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By Katherine Pendrill
Great service is essential to running a successful restaurant, which is why you need to become a pro at restaurant staffing and learn how to craft a solid server job description.
In this guide to writing a restaurant server job description, we’ll cover:
Restaurant servers (also known as waiters and waitresses) are the front of house staff in your restaurant. Their main responsibilities include taking food orders from guests and delivering orders to the kitchen, bringing customers their meals, and delivering checks when guests are finished eating. However, as anyone in the industry knows, the job description for a server goes far beyond those core duties.
Hiring the right service staff gives your restaurant the opportunity to make a positive first impression on your guests. A friendly server who is knowledgeable about your menu, as well as calm and organized in their approach, has the power to delight your customers and turn them into loyal regulars. In contrast, a server with a prickly or frantic demeanor who’s prone to making mistakes can leave a bad taste in your guests’ mouths.
In addition to charming your customers, restaurant service staff should also be team players and take on other server responsibilities as needed. These tasks might include seating guests (unless you have a host to take care of this), clearing plates from tables, taking pickup and delivery orders, rolling cutlery and cleaning wine glasses when your restaurant is quiet, and other various duties. Keep in mind that a fine dining server job description will vary from a family restaurant server job description.
Now that you’re familiar with the basics of the server role, let’s dig into a sample job description for a server. Feel free to tweak and use this food server job description for your own restaurant!
Our busy family restaurant is looking for a friendly and experienced server to provide excellent service to our guests. As a member of our team, your main responsibilities will include taking food orders from guests, serving meals, and collecting payment.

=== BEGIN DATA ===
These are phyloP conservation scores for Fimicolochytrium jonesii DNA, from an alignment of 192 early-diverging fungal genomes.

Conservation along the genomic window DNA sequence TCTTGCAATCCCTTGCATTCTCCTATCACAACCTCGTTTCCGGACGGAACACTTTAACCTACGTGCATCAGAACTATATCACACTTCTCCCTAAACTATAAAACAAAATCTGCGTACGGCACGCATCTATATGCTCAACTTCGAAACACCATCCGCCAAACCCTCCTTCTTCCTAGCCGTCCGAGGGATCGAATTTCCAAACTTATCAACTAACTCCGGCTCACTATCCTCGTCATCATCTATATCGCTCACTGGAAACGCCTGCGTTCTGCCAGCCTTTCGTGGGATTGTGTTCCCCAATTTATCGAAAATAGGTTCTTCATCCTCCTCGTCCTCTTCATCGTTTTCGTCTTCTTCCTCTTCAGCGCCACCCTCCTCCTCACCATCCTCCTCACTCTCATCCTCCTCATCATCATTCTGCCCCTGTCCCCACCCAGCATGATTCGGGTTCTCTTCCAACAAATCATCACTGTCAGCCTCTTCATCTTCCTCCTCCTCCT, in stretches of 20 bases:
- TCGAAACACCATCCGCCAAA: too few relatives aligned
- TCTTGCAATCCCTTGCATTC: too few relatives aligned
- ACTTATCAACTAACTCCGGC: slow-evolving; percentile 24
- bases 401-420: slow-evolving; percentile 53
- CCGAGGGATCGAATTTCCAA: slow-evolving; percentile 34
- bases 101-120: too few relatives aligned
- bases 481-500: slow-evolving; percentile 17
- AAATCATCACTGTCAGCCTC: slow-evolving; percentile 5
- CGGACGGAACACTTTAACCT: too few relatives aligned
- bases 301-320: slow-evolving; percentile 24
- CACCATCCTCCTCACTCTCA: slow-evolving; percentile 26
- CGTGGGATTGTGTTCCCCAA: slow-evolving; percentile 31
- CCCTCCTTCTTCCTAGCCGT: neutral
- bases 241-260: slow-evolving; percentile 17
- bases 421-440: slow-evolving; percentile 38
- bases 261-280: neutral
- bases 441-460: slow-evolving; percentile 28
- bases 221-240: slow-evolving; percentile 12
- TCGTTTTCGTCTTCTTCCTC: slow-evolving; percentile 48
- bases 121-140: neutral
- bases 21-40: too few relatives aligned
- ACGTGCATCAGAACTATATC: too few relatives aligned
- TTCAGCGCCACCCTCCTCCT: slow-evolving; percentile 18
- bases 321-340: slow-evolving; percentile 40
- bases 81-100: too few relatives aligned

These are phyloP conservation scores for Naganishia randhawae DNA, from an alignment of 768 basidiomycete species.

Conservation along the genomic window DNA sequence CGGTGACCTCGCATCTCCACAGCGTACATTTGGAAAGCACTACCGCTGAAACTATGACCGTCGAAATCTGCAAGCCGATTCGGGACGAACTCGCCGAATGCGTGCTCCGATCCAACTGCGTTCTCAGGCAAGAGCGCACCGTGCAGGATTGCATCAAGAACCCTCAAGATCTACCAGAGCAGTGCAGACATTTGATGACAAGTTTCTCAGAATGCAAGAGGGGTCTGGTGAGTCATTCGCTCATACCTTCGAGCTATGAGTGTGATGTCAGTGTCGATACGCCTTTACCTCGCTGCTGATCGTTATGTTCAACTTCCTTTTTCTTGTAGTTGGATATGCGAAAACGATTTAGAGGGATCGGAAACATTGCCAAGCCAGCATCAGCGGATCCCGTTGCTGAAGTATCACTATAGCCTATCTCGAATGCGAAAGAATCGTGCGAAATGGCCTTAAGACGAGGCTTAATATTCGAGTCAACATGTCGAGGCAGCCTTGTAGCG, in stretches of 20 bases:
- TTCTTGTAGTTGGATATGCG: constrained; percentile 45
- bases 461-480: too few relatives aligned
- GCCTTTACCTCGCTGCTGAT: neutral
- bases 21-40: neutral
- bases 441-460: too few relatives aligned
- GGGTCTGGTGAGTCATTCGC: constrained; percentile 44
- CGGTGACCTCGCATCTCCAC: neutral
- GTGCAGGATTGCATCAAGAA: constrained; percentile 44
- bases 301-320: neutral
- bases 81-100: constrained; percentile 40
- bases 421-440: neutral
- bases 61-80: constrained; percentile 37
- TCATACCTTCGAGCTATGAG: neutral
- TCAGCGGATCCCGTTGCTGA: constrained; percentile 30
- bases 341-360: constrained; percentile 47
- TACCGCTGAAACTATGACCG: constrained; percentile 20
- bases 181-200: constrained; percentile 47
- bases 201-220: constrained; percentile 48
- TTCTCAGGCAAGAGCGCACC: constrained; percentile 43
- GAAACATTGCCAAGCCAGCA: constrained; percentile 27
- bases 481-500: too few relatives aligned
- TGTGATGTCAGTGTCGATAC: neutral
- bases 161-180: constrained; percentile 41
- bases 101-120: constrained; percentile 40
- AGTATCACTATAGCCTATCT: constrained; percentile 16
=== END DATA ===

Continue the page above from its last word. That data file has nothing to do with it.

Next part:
Successful candidates will have a passion for customer service and previous experience in the restaurant industry. If you perform well under pressure in a fast-paced environment, and you enjoy working with other front and back of house staff to deliver high-quality guest experiences, we’d love to hear from you.
Now that we’ve gone over a standard food server job description, it’s time to cover a few tips to help you hire your best servers yet. Considering that 63% of job seekers will turn down an offer because of a poor hiring experience, it pays to get every step of the applicant journey right.
Each employer’s job description for a server will be slightly different depending on the type of restaurant you operate. However, one thing remains the same: while the candidates you choose to interview should know how to be a good server, you also need to do your part to set them up for success. So, be sure to write a job posting that’s as clear and descriptive as possible, and include information like:
It’s no secret that the restaurant industry is currently facing a labor shortage. To make matters worse, every vacancy you have on your team costs your restaurant an average of $500 per day.
However, don’t let desperation cause you to hire the wrong candidates. If you hire a server who is a poor fit for your team, you’ll be reposting that server job description almost immediately.Here are a few key points to look for on a server’s resume to help ensure a good match:
You now have a basic overview of the restaurant server role, and a server job description sample that you can make your very own. We’ve also offered several tips for hiring an all-star lineup of servers. Your next step is to create a new hire checklist so your new team members will have all the tools they need to succeed at your restaurant.
Katherine is the Content Marketing Manager at TouchBistro, where she writes about trending topics in food and restaurants. The opposite of a picky eater, she’ll try (almost) anything at least once. Whether it’s chowing down on camel burgers in Morocco or snacking on octopus dumplings in Japan, she’s always up for new food experiences.
By Antasha Solomon
By Andrea Victory
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